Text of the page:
• Let them spend their money (whether allowance, birthday or Christmas money) on whatever they want – the idea is to let them make their own mistakes so they can learn from them.
  • Teach them how money works in the digital world. Children rarely see cash being exchanged these days so show them your balance on an app then go shopping or withdraw money and then show them your reduced balance. 


The importance of saving
  • Take them shopping and show them one lower priced and one higher priced toy. Explain that to buy the more expensive toy they will have to save their allowance.
  • Guide them to set their own goals then, together, work out how many weeks it will take for them to save that amount and make a goal chart.


Model good attitudes and behaviours 
  • Remember that you’re influencing their financial behaviours with your own.
  • Display and reinforce disciplined approaches to money matters, such as the practice of long-term thinking and delayed gratification.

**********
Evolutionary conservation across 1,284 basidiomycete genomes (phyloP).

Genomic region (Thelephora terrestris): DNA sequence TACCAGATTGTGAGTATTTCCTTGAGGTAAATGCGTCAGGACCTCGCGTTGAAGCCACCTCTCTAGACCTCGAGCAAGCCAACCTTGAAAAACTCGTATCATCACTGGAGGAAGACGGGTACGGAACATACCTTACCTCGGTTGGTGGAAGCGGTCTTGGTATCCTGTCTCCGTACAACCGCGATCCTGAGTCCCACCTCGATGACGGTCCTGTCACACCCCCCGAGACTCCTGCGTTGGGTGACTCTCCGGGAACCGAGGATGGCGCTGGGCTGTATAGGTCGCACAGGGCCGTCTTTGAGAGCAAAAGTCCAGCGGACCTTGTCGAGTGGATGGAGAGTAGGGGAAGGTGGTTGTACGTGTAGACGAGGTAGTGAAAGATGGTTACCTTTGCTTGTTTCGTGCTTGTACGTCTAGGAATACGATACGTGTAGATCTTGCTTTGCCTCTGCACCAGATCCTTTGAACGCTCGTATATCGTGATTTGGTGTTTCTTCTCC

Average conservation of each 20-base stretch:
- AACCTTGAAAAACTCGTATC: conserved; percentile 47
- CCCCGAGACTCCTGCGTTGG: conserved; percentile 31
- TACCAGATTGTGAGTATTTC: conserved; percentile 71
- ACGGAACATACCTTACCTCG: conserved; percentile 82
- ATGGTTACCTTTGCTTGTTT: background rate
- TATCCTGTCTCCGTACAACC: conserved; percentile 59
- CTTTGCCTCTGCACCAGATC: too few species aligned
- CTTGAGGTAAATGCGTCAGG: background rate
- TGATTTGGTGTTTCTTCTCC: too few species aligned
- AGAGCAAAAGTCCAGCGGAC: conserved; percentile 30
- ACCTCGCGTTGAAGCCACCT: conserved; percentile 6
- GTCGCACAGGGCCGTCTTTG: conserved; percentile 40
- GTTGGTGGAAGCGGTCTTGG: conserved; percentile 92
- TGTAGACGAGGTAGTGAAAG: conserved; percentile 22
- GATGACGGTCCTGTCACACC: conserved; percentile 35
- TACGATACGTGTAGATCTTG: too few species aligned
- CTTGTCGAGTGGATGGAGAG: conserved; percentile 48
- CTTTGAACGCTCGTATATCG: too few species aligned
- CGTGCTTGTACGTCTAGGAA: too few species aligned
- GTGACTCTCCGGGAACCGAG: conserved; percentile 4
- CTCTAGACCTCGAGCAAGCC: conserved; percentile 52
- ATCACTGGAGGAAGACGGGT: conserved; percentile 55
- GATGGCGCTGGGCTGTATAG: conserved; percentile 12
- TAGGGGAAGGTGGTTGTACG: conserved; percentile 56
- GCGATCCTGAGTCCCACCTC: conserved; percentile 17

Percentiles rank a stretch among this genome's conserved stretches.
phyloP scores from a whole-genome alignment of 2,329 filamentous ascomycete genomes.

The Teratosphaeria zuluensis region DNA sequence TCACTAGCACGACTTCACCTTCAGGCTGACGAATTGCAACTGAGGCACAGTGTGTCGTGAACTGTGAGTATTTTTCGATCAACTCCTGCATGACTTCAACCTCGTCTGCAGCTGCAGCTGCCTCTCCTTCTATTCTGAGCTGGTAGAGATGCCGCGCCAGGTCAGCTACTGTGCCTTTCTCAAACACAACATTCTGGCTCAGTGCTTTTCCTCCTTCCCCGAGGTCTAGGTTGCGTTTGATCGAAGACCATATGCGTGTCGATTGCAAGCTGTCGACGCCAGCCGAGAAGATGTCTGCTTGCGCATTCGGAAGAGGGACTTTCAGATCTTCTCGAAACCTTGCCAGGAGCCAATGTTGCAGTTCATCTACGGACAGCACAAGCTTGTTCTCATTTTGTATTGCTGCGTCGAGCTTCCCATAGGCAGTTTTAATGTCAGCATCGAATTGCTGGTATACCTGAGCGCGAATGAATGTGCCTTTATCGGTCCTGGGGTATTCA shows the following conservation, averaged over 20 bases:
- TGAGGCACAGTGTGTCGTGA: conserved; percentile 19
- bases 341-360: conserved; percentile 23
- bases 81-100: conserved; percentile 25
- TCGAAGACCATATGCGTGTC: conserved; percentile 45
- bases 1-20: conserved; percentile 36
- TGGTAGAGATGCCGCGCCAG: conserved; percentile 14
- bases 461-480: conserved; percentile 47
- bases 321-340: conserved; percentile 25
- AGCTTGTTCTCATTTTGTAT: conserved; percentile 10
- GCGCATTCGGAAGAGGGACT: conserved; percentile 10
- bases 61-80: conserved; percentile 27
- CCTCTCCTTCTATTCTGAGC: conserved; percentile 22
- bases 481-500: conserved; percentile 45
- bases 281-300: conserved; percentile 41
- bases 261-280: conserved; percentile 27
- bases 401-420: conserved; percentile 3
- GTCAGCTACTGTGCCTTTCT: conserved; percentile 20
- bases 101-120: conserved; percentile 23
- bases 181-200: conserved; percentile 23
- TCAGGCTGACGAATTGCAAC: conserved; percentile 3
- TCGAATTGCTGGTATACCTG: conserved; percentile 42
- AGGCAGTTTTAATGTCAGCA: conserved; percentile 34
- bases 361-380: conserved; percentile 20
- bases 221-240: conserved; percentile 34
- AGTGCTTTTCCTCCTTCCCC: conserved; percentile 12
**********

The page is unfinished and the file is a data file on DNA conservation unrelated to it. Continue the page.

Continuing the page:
Tween- and teenagers


Getting more from their money

  • Help them to research and compare products before buying to get the best deal on a product and to make their money go further – this applies to savings accounts too.
  • Explain the concept of interest and that by saving more it allows their savings to grow faster.
  • If they already have an account, get them to research it online. Ask them to find out what their interest rate is and check it periodically.


How to budget

  • Encourage them to think about ways they might start earning money – whether through taking on additional responsibilities at home or through part-time or weekend work
  • Make sure they have at least 2 accounts: one for spending, and one for saving. Encourage them to save and praise them on how well they’re doing.
  • Consider including them in your own household budget to give them an understanding of how your money is distributed.


Staying safe online

  • Talk to them about the basics of online shopping safety eg check the URL of websites for HTTPS (the ‘S’ is for secure) before logging on or making any online payments.